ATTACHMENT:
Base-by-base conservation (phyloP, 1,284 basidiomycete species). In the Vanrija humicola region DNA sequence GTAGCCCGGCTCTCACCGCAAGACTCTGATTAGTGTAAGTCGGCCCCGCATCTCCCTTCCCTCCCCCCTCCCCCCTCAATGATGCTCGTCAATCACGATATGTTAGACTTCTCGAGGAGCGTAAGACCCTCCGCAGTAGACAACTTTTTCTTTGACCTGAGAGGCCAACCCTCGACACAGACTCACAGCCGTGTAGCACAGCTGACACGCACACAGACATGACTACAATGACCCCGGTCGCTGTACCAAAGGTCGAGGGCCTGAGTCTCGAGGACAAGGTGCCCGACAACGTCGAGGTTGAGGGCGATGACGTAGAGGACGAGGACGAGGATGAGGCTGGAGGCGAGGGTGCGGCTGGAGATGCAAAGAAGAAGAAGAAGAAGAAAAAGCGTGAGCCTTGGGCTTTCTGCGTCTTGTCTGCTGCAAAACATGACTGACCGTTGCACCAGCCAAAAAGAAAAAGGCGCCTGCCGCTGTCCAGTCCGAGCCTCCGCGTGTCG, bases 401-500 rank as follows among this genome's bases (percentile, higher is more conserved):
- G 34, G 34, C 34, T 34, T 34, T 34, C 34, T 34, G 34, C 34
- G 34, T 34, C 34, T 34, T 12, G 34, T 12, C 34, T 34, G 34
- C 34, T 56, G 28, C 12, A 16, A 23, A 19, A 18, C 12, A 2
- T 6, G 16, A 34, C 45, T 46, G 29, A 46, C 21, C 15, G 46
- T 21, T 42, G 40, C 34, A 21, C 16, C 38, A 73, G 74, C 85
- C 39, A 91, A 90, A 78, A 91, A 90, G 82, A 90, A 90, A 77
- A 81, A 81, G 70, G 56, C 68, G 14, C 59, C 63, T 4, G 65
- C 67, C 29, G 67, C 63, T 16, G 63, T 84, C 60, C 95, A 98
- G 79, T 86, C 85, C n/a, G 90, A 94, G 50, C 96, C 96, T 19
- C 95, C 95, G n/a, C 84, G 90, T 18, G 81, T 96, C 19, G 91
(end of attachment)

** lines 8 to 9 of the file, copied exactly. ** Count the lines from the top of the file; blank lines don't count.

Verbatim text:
- A 81, A 81, G 70, G 56, C 68, G 14, C 59, C 63, T 4, G 65
- C 67, C 29, G 67, C 63, T 16, G 63, T 84, C 60, C 95, A 98